Finally, Harper describes the more overtly ‘political’ aspects of Douglas Copland’s time as Vice-Chancellor at the ANU. Initial consideration for his appointment to this role had proceeded with ‘concern that, having been an economic adviser to governments, [Copland] might become involved in politics’; it ‘rested on his work as an applied economist and an authority on Pacific affairs, and had been semi-political in character.’ The author shows that among all the aspects of Copland’s ‘political involvement while Vice-Chancellor’, he – along with Frederic Eggleston and C.P. Fitzgerald – were particularly outspoken on the breaking issue of diplomatic recognition of China:
In 1948, as a recently returned diplomat, Copland considered it improper to comment publicly on Labor’s foreign policy. However, he contributed an article to Pacific Affairs in which he strongly criticised American support for the Nationalists in China, and also revived the George Ernest Morrison Lecture in Ethnology under the auspices of the ANU. … In his lecture Copland chose to describe the Chinese economy and the resulting social structure as ‘the most enduring in history’ irrespective of any prevailing political regime.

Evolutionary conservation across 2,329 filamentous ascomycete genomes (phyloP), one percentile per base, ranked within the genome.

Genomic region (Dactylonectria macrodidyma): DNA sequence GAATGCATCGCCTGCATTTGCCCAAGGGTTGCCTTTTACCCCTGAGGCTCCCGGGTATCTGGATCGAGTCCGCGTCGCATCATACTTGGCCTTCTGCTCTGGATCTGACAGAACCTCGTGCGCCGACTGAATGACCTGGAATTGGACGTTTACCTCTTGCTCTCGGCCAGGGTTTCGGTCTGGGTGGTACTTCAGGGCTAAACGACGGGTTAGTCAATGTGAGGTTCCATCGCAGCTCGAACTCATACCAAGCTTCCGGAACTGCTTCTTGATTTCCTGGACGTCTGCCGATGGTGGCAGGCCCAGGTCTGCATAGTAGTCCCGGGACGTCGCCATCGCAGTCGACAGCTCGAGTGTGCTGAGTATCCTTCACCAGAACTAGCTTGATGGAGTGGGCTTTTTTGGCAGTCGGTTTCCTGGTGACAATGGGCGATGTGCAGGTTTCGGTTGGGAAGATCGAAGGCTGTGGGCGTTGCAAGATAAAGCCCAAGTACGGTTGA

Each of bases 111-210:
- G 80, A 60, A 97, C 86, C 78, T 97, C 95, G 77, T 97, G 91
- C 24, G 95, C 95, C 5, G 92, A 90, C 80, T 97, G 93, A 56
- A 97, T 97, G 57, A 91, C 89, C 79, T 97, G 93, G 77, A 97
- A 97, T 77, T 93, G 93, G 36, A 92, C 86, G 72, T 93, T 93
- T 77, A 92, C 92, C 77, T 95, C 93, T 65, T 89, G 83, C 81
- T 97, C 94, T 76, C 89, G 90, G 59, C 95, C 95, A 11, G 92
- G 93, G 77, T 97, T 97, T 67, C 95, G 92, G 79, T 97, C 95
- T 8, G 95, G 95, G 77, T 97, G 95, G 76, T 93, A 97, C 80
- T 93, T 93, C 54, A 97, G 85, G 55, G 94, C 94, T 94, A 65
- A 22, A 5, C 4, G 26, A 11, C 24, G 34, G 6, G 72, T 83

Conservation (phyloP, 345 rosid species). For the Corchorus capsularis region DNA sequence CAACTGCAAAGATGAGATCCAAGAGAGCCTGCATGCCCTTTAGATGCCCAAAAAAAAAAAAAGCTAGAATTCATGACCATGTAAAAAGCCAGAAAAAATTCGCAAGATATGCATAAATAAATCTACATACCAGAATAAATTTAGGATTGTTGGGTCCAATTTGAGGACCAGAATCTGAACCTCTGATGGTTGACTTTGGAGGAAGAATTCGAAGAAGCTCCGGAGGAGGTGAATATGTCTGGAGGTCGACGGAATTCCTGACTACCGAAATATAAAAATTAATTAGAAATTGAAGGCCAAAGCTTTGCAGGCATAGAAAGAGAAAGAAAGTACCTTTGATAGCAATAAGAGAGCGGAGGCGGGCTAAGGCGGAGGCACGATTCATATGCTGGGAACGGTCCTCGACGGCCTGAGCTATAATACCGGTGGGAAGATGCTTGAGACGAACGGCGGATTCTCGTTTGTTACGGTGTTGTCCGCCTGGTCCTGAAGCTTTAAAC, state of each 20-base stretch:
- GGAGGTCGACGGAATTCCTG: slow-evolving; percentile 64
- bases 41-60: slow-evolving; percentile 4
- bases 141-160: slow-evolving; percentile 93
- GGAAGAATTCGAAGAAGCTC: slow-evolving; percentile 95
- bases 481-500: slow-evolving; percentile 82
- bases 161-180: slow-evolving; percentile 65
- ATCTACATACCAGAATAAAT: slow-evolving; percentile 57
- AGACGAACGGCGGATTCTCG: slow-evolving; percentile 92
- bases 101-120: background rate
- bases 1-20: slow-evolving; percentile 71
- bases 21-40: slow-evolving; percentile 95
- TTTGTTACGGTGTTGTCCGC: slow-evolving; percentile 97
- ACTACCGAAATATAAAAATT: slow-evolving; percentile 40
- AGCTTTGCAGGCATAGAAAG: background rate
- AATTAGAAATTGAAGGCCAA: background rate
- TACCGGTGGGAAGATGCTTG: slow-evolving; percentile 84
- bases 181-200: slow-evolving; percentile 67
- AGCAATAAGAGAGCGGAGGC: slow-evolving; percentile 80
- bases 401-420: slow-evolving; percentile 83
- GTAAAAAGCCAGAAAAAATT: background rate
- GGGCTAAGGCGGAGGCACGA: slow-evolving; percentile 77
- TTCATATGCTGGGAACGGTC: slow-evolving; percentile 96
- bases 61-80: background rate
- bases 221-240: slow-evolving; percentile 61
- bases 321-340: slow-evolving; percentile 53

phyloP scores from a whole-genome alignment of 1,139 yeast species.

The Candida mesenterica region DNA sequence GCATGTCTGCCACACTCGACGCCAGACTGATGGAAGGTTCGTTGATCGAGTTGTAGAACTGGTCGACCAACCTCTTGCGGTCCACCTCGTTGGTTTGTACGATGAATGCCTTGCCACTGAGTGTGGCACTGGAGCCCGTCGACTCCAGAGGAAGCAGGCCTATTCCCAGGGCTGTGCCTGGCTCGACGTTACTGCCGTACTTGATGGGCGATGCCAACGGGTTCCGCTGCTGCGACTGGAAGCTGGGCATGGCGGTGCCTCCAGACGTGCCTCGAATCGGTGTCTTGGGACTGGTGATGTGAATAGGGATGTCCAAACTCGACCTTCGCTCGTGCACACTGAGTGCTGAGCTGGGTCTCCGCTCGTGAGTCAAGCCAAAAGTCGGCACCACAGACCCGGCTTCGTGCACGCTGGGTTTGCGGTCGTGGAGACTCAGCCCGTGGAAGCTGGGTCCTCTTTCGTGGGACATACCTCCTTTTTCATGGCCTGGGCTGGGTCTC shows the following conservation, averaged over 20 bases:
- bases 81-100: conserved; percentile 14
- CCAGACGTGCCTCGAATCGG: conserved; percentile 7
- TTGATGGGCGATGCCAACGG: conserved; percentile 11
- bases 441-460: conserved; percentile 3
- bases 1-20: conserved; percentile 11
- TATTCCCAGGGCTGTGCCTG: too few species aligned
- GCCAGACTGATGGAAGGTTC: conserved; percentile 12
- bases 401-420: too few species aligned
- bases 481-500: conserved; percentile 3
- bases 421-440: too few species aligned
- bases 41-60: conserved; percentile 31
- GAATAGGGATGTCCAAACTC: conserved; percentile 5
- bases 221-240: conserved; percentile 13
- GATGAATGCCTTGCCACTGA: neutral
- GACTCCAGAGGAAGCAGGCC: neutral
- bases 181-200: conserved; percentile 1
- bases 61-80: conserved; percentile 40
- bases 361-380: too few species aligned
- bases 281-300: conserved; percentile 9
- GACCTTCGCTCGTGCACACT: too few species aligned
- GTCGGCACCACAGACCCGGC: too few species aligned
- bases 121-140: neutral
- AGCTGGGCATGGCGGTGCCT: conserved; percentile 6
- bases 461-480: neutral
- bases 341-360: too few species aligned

The political regime did change a year after his Morrison lecture; in November 1949 Copland was ‘unswervingly in favour of recognition’ at a Department of External Affairs conference in Canberra, at which a recently-returned Keith Officer was also present. In February 1951, shortly after China sent forces to Korea, Copland courted a ‘public rebuke’ from Percy Spender, Minister for External Affairs, when he suggested at a public lecture that
Australians ‘should do a little soul-searching … We still have a great deal to learn about our Eastern neighbours as well as our conduct of foreign policy and are inclined to view external problems through local prisms. China was a classic example of this. It had been a mistake not to have recognised China.’
(Spender told the press that Copland’s ‘remarks on China were loose and ill-founded – they seriously over-simplified the problem and they failed to take into account Governmental statements as to the Australian attitude to recognition’; Copland ‘retorted that he “had more expert knowledge of China than Spender would probably ever have”.’) Later that year, C.P. Fitzgerald presented the thirteenth George Ernest Morrison Lecture,